LEDA recognizes businesses with annual Milestone Awards
Lincoln Times-News Jaclyn Anthony March 22, 2018 Mar 25, 2019
The Lincoln Economic Development Association (LEDA) recently held the organization’s Milestone Achievement Awards Ceremony to recognize milestone anniversaries of manufacturers and distributors in the county.
The meeting was attended by LEDA officials, Mayor Ed Hatley, Commissioner Anita McCall and Rep. Patrick McHenry.
In his remarks, Hatley said that in the excitement of ribbon cuttings and ground breakings for new businesses, established businesses are often forgotten.
McCall spoke about her experience at a recent meeting of the National Association of Counties in Washington, D.C. She has a presidential appointment to the International Economic Development Task Force. During the meeting, McCall heard from commissioners from around the country who look to business building practices in place in the county as an example.
“The star of the entire room ended up being Lincoln County, North Carolina,” McCall said.
Fifteen companies were recognized for milestones from five years to 105 years of doing business in Lincoln County. Representatives from each company provided their company’s history in the county and some insight to what they do.
G & W Laboratories, a bioscience company located on Kawai Road, manufactures over-the-counter and prescription hydrocortisone, antifungal and permethrin products such as creams and ointments.
Family owned R & R Powder Coatings started in Gaston County. Five years ago, they expanded to a second plant located on Carolina Mills Circle.
Sennobogen’s North American headquarters is located in Stanley. Where they manufacture material movers used in industries such as logging, waste and recycling, and pipe handling.
Spantek makes expanded metal used in air filtration, HVAC and architecture at their plant on Generals Blvd. in Lincolnton.
Massachusetts based Tri-Star Plastics operates a sales and distribution center in Denver. The company engineers and manufactures high performance plastics and self-lubricating bearings materials.
Henkel, located in the Lincoln County Industrial Park, makes adhesives, sealants and functional coatings. Those products are used in a wide array of other industries from packaging to manufacture of microchips. Henkel also has a stake in beauty and laundry/home care industries worldwide.
Industrial Hard Carbon, located in Denver, manufactures thin film coatings used in industries such as oil and gas, motorsports and textiles.
RW Garcia, best known as a tortilla chip maker, has expanded their product line to include crackers and corn chips.
Denver-based Crawford Composites manufactures carbon fiber fabric, hybrid and Kevlar cloth, resin systems, fiberglass and honeycomb products used in several industries including aerospace, musical and automotive.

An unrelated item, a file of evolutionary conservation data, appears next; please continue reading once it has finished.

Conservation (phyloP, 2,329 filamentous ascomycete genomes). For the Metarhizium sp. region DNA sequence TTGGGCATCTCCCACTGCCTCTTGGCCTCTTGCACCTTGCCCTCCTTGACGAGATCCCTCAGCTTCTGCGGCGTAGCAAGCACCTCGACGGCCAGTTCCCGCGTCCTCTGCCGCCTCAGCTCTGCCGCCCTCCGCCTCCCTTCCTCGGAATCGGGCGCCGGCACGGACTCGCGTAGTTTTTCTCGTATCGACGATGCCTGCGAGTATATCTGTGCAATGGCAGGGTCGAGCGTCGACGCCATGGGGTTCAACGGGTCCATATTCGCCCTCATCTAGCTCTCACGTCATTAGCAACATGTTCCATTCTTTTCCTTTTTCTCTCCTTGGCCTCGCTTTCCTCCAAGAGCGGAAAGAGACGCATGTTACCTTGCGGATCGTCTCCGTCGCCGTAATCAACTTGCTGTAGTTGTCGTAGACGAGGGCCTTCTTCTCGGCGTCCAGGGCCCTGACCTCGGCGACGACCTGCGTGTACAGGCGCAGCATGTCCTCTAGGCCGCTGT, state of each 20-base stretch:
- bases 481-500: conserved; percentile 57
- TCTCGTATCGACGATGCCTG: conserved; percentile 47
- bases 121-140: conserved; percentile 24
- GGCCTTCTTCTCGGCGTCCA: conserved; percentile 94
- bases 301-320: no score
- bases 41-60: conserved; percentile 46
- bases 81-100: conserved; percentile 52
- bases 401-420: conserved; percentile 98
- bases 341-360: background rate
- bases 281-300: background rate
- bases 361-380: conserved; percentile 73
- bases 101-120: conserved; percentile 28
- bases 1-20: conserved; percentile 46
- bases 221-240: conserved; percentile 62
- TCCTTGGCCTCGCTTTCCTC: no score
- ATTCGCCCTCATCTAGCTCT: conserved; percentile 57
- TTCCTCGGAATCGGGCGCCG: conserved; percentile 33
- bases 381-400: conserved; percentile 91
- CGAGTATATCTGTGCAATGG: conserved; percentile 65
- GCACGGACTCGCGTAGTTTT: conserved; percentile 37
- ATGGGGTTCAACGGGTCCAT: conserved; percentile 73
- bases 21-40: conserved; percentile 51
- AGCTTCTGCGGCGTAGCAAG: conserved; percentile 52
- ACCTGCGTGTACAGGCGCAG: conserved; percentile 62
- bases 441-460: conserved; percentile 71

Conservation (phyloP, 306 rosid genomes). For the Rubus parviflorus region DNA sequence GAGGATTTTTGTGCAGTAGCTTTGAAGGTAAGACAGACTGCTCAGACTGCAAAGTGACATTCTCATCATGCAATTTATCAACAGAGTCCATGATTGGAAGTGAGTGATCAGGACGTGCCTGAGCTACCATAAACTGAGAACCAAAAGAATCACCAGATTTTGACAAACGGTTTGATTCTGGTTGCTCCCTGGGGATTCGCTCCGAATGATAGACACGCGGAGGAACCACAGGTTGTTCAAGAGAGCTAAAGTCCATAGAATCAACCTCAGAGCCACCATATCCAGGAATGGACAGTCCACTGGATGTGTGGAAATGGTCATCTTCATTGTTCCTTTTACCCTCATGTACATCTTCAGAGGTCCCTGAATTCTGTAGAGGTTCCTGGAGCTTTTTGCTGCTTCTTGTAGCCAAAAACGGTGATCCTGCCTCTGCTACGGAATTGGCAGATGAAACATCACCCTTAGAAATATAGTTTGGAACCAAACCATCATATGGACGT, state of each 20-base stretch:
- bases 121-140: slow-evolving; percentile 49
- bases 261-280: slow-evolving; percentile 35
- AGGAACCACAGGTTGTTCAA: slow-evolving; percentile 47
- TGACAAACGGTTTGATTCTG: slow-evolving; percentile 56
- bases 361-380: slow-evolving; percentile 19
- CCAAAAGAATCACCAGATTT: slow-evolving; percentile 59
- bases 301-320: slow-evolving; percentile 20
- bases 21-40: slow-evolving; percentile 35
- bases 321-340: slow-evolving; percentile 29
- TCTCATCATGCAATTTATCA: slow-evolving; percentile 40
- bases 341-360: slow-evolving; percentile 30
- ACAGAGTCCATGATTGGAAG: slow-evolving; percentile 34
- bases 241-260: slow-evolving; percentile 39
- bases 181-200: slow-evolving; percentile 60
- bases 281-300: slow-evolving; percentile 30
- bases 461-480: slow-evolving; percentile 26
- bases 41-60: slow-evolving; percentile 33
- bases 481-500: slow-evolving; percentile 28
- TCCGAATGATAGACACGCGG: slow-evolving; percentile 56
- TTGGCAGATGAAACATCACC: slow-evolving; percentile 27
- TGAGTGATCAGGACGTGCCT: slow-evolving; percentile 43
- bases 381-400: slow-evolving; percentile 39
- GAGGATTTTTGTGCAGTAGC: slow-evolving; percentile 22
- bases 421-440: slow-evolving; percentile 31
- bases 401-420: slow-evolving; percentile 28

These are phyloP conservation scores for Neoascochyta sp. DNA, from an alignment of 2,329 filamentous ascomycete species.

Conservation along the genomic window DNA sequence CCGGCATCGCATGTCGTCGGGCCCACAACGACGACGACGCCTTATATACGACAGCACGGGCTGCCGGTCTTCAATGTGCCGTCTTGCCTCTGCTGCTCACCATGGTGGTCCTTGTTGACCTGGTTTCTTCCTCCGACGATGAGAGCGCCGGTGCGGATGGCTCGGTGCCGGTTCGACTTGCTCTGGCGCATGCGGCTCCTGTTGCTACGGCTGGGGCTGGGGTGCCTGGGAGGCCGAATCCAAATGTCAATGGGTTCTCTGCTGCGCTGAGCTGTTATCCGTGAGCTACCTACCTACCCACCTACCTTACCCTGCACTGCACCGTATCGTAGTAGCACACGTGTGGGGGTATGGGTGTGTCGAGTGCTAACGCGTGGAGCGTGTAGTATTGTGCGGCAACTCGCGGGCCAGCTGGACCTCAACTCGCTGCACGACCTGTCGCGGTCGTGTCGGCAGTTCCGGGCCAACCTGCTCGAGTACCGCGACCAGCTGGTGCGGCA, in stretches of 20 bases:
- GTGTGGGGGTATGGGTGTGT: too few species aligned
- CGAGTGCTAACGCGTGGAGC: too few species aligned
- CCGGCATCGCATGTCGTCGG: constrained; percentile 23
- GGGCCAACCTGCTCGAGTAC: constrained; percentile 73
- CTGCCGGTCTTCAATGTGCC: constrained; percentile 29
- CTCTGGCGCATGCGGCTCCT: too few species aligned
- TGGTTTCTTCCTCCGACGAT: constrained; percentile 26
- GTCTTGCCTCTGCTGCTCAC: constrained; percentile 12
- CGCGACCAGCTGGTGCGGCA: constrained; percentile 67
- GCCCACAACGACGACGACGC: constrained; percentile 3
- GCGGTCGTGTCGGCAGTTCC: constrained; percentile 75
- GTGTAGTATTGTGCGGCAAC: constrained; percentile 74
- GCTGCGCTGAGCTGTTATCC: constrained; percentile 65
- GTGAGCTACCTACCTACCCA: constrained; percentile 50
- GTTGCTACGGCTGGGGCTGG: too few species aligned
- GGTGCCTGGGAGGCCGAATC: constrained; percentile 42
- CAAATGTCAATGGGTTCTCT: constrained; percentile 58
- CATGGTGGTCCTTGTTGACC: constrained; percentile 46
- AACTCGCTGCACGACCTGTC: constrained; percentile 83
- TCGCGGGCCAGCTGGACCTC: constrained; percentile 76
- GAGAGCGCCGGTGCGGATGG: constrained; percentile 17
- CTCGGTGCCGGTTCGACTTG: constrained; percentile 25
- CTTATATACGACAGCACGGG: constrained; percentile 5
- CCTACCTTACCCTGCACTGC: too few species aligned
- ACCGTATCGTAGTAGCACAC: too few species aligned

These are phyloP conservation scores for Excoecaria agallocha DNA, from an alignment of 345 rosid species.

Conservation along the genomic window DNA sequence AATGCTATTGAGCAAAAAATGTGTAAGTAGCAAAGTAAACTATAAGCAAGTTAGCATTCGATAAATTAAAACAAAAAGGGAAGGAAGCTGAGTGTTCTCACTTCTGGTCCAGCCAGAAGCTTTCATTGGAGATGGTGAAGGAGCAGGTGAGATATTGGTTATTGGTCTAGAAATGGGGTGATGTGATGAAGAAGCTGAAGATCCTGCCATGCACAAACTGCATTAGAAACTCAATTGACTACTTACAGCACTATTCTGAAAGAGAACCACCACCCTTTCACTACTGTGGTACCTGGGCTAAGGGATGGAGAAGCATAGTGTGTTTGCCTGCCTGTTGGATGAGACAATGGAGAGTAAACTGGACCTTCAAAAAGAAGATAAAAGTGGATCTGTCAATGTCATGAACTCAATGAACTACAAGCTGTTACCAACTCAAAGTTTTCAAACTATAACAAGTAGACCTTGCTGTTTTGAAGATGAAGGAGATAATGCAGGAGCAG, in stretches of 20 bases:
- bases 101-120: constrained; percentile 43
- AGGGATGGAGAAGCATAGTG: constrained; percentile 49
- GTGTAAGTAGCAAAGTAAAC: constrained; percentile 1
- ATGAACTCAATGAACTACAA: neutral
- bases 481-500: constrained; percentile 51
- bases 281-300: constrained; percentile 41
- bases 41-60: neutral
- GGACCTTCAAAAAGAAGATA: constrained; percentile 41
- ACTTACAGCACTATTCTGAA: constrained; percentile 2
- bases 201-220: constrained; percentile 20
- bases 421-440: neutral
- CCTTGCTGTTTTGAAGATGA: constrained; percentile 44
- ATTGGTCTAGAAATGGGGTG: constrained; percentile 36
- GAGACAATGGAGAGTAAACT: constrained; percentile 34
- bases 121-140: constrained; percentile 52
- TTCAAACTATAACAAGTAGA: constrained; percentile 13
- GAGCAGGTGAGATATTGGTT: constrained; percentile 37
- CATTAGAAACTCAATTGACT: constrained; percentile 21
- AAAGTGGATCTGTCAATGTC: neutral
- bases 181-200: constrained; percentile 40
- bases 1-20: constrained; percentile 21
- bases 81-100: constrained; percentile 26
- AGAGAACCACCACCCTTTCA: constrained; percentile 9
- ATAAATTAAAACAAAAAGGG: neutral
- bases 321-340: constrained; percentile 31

Universal Rubber Products focuses on custom parts fabrication. They make gaskets and sealing items and industrial insulation for noise and temperature control. Their products are used in the manufacture of products such as vacuums, office equipment, toys and small engines.
Blum, Inc. recently announced a $22.5 million expansion of its facility and US headquarters in Stanley. They design and manufacture a variety of hardware for kitchen cabinets and drawers, including concealed hinges and drawer systems, touch-to-open technology, lift systems and soft-closing doors.
The Timken Company was founded in 1898. They make engineered bearings and power transmission products. Plant manager Rege Eger brought along three employees who have worked at the company since their Iron Station plant came online 1979.
Leonard Automatics, a family owned business now on its third generation, manufactures industrial laundry equipment and garment manufacturing equipment. They also do metal fabrication and recently started a division to making Toyota off-road parts.
Lincolnton based NC Spinning produces yarn used for hosiery, sweater material, upholstery, drapery and various other fabrics.
Haynes Dairy was started in 1914 by Harbin Haynes who delivered milk and cream via horse and wagon. Paul Haynes, Jr. pointed out that his company is also a beef supplier. A solar farm located on the property produces enough energy to power over 300 homes.
“I always felt like it wasn’t a job, it’s an opportunity to serve your friends,” Haynes said. “It’s been a joy. Not many people go out and deliver ice cream at 70 years old.”
During Congressman Patrick McHenry’s remarks, he highlighting the need to reinvest in what makes the area economically strong.
“This gives me a great sense of where we are economically as a county,” McHenry said.
“And LEDA has been fantastic about ensuring that we’re focusing on recruiting new industry, but never losing sight of the existing industries that have brought us to where we are today.”